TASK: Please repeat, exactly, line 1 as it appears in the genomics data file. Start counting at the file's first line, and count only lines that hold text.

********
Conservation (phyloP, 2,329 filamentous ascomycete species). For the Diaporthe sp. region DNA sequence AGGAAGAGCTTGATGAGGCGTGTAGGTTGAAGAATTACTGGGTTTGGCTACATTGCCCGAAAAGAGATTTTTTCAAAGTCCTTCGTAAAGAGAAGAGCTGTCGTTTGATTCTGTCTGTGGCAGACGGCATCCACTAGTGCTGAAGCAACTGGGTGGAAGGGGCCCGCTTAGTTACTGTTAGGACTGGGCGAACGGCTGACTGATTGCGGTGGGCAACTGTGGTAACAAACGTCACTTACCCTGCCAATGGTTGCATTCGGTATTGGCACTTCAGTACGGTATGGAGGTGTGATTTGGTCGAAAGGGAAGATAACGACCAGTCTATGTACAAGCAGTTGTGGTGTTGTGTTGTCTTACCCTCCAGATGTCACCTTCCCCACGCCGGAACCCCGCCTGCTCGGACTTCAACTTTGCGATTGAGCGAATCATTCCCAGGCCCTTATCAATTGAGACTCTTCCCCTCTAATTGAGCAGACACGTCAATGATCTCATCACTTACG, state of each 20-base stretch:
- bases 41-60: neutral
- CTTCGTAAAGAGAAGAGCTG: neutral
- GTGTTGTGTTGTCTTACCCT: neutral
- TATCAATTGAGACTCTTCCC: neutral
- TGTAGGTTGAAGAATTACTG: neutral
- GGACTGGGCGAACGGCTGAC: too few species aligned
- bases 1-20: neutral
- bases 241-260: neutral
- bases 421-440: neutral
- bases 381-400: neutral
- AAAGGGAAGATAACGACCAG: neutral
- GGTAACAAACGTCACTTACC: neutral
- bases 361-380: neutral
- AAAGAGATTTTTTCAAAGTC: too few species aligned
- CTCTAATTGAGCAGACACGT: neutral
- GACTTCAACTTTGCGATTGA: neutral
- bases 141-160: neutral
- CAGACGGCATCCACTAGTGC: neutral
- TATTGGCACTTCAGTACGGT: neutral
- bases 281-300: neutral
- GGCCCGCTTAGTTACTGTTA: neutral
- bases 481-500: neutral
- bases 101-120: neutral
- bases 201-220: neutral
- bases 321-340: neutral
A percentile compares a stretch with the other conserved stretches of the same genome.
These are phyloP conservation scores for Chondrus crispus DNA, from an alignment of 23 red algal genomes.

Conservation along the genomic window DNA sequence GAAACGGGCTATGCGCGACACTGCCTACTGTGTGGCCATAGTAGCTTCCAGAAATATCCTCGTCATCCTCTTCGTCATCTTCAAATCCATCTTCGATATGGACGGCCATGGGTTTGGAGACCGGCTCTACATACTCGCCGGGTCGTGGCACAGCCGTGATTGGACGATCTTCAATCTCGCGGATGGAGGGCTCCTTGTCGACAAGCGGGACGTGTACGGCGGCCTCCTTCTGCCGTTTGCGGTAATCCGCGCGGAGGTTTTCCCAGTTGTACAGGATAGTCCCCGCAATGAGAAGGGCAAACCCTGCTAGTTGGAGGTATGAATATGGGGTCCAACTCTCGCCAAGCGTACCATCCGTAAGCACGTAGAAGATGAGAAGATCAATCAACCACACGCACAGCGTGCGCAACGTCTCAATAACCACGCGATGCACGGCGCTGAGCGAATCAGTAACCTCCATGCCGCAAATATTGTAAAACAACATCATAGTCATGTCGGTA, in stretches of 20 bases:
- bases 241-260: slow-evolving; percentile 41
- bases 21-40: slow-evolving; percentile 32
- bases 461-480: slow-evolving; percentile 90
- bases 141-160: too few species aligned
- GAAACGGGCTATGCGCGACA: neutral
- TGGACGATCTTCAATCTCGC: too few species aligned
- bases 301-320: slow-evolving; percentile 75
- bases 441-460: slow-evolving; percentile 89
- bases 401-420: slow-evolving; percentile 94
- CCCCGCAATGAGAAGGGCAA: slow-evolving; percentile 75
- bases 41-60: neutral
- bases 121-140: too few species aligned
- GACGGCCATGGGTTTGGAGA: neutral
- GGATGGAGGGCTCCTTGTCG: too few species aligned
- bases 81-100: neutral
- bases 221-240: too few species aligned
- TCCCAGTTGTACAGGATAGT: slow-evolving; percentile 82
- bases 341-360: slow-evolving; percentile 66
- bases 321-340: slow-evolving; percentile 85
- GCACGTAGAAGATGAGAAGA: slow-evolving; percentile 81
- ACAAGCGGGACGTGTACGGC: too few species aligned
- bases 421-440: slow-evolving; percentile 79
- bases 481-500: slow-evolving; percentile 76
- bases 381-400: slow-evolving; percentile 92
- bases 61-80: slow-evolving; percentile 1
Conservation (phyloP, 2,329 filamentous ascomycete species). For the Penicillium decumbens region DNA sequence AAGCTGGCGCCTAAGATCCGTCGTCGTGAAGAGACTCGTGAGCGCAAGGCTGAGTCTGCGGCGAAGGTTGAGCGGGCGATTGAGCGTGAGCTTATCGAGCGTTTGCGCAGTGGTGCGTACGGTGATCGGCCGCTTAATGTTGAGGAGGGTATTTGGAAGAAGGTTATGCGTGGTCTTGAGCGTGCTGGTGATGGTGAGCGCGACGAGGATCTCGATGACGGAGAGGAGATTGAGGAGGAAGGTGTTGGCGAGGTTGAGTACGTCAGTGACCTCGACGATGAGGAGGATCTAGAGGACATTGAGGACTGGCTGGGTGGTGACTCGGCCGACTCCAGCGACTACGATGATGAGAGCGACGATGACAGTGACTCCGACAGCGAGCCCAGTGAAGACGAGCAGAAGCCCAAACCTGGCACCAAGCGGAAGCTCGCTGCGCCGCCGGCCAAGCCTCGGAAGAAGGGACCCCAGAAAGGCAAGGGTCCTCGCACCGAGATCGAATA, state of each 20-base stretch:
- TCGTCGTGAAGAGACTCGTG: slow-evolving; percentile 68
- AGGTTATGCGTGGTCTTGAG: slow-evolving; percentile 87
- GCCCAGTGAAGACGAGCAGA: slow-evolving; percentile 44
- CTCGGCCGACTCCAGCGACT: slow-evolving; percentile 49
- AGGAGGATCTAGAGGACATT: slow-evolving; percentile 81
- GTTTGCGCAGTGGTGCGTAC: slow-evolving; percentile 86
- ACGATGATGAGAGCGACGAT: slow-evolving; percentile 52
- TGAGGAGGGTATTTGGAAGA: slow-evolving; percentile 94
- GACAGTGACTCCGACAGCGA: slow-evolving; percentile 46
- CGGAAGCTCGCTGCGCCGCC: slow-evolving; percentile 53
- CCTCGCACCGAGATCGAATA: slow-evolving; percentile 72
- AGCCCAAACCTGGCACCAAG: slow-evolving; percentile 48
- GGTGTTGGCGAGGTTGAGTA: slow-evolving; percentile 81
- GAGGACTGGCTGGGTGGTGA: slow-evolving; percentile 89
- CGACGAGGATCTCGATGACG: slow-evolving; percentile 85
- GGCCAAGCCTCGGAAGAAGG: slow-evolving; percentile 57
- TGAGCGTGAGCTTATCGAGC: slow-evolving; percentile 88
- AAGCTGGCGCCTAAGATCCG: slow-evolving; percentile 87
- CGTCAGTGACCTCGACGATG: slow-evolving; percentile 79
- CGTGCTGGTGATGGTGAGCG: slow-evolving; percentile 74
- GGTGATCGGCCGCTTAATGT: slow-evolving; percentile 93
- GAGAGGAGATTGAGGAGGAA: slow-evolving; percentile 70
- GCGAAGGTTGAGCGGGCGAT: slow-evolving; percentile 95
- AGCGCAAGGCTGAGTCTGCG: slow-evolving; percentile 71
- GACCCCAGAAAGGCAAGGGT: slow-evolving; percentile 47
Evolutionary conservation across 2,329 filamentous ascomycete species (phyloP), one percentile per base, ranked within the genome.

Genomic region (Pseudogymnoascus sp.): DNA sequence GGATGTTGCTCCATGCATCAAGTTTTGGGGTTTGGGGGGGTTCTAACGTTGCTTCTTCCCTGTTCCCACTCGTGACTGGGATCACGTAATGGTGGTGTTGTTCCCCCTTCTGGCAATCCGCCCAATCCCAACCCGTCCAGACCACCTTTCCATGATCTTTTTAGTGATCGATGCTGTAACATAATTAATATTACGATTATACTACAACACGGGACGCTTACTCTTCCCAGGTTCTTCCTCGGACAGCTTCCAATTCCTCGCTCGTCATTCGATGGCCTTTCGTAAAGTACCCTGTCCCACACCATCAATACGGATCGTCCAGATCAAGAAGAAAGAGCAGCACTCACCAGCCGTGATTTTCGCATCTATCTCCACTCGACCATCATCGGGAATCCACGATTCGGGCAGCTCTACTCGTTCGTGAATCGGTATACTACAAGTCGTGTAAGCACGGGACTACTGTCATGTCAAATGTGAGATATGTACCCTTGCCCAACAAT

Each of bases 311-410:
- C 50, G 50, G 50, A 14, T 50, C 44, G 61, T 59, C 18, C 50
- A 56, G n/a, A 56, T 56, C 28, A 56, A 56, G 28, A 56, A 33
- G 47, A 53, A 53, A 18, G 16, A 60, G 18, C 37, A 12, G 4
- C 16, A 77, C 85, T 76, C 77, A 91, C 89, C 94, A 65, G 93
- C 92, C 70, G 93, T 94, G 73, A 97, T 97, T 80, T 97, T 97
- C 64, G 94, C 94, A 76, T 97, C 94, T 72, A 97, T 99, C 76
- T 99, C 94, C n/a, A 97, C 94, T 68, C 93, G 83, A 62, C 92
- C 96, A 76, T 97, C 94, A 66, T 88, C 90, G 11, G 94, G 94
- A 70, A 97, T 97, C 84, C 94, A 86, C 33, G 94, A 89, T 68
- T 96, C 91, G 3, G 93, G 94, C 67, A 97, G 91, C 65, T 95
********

Conservation (phyloP, 2,329 filamentous ascomycete species). For the Diaporthe sp. region DNA sequence AGGAAGAGCTTGATGAGGCGTGTAGGTTGAAGAATTACTGGGTTTGGCTACATTGCCCGAAAAGAGATTTTTTCAAAGTCCTTCGTAAAGAGAAGAGCTGTCGTTTGATTCTGTCTGTGGCAGACGGCATCCACTAGTGCTGAAGCAACTGGGTGGAAGGGGCCCGCTTAGTTACTGTTAGGACTGGGCGAACGGCTGACTGATTGCGGTGGGCAACTGTGGTAACAAACGTCACTTACCCTGCCAATGGTTGCATTCGGTATTGGCACTTCAGTACGGTATGGAGGTGTGATTTGGTCGAAAGGGAAGATAACGACCAGTCTATGTACAAGCAGTTGTGGTGTTGTGTTGTCTTACCCTCCAGATGTCACCTTCCCCACGCCGGAACCCCGCCTGCTCGGACTTCAACTTTGCGATTGAGCGAATCATTCCCAGGCCCTTATCAATTGAGACTCTTCCCCTCTAATTGAGCAGACACGTCAATGATCTCATCACTTACG, state of each 20-base stretch: